Climate Advocates to Maryland General Assembly Leaders: Address Climate Change During May Special Session
CCAN Action Fund Applauds Governor, General Assembly Leaders for Proactive Coronavirus Response
Due to Shortened Session, Maryland Running Out of Time to Address Climate Crisis
ANNAPOLIS, MD — With the Maryland General Assembly adjourning Sine Die today — ending the 2020 legislative session early to prevent the spread of the novel coronavirus (COVID-19) — climate advocates are urging Senate President Bill Ferguson and House Speaker Adrienne Jones to prioritize at least one comprehensive climate bill in the special session planned for late May.
“Climate advocates join fellow Marylanders across the state in thanking Governor Hogan, President Ferguson, and Speaker Jones for their proactive leadership in preventing the spread of the COVID-19 virus,” said Steven Hershkowitz, Maryland Director of the Chesapeake Climate Action Network Action Fund. “When it is safe to gather again to do the people’s work, we urge the General Assembly to prioritize solutions to the climate crisis. With just ten years left to cut our climate pollution in half, we must make the most of our remaining time — or global warming will exceed dangerous and irreversible levels.”
Several important climate bills were on their way to passage before the legislature halted their work, including the Climate Solutions Act (HB1425/SB926). That legislation — which would align Maryland’s greenhouse gas emissions reduction requirements with leading climate science and reduce millions of metrics tons in climate pollution through energy efficiency gains, planting millions of trees, and other measures — received a bipartisan 8-2 vote from the Education, Health, and Environmental Affairs (EHEA) Committee, as well as approval from the Budget and Taxation Committee on Monday morning.
The House Environment Subcommittee had previously held two “read-throughs” of the bill in anticipation of the Senate passing the legislation. The full Environment and Transportation Committee was expected to act, but the Senate ran out of time.
Several other important climate bills passed one chamber, only to have the other chamber fail to act before the premature Sine Die:
HB561, sponsored by Del. Lorig Charkoudian and as amended by the House of Delegates, would create a Community Choice Energy pilot program in Montgomery County. By pooling ratepayers together, the legislation would create greater ratepayer choice on electricity generation, increase renewable energy, and lower electricity rates. The bill received a strong 93-37 vote in the House, but did not get a vote in the Senate Finance Committee.
SB656, sponsored by Sen. Ben Kramer, would require the Public Service Commission (PSC) to consider climate change when making decisions, including on power plant approval. Right now, the PSC does not consider the state’s greenhouse gas emissions reduction goals despite making decisions that could make it harder for the state to achieve such goals. This bill passed 32-14 in the Senate, but did not get a vote in the House Economic Matters Committee.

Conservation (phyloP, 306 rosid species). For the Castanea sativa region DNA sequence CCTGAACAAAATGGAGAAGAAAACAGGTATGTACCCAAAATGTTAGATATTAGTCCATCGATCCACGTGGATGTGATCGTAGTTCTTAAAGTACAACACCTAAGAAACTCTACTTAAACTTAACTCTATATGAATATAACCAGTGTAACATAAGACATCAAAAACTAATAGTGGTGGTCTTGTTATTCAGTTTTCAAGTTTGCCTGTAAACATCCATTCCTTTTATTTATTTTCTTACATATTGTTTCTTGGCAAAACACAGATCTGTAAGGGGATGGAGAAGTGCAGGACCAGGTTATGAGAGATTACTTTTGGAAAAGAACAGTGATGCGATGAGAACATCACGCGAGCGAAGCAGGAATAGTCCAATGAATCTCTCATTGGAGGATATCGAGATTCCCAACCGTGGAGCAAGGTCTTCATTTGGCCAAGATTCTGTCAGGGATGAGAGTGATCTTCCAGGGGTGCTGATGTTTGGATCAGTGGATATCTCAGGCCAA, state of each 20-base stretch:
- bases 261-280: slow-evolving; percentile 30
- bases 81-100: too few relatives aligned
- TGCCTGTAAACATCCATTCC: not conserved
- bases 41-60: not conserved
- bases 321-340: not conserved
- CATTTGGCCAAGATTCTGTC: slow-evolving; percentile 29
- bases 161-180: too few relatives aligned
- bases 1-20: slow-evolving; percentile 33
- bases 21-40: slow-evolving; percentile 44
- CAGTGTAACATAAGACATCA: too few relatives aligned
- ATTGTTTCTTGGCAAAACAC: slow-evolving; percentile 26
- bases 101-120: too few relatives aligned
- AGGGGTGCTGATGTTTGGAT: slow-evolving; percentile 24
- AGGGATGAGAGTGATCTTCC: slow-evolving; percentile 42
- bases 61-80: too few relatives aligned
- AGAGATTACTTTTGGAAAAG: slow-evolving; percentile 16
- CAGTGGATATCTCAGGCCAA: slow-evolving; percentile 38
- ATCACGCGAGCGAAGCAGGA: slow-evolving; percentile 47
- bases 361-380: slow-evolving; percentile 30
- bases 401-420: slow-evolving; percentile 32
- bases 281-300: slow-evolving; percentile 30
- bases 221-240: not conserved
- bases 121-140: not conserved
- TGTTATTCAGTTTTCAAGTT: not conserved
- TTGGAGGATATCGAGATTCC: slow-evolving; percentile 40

HB368, sponsored by Del. Brooke Lierman and amended by the House of Delegates, would ensure the Maryland Transit Administration has the minimum funding required to maintain current transit services. Without this funding, there is significant risk of shutdowns or greater unreliability on transit lines used by Marylanders to get to work, pick up kids, get groceries and medicine, or access medical care. Greater unreliability of transit pushes people back to cars and could increase climate pollution. This bill passed the House 95-36, but did not get a vote in the Senate Budget and Taxation Committee.
According to the United Nations Intergovernmental Panel on Climate Change, a panel of leading climate scientists, the world needs to cut global emissions in half by 2030 in order to keep global warming to 1.5 degrees Celsius. Scientists, including those at the University of Maryland Center for Environmental Science, have identified that threshold as the tipping point when irreversible feedback loops could make the climate crisis jump exponentially in severity. This year is one of just a handful remaining to enact meaningful climate policy that reduces emissions before 2030.
For many, the coronavirus crisis has presented a warning for what we might see without serious climate action. Scientists, economists, and reporters have observed our response to the coronavirus to learn how it can improve the way we address climate change. A New York Times climate reporter wrote a story, “Climate Change Has Lessons for Fighting the Coronavirus.” Gernot Wagner, a climate economist at the New York University, called COVID-19, “climate change on warp speed.”
“Just as with coronavirus, our changing climate is a science-based threat that calls for proactive changes to the way we live our lives,” said Hershkowitz. “But unlike the virus, the changes we need to put in place can stimulate the economy instead of shutting it down. Air pollution, extreme heat, and flooding kill and endanger thousands of Marylanders every year. If we can put the full force of Maryland’s government behind saving lives now — as we absolutely should — then we can do it to prevent climate deaths, too.”
Chesapeake Climate Action Network, the oldest and largest grassroots organization dedicated exclusively to raising awareness about the impacts and solutions associated with global warming in the Chesapeake Bay region. For 17 years, CCAN has been at the center of the fight for clean energy and wise climate policy in Maryland, Virginia, and Washington, D.C.
For more information, visit www.ccanactionfund.org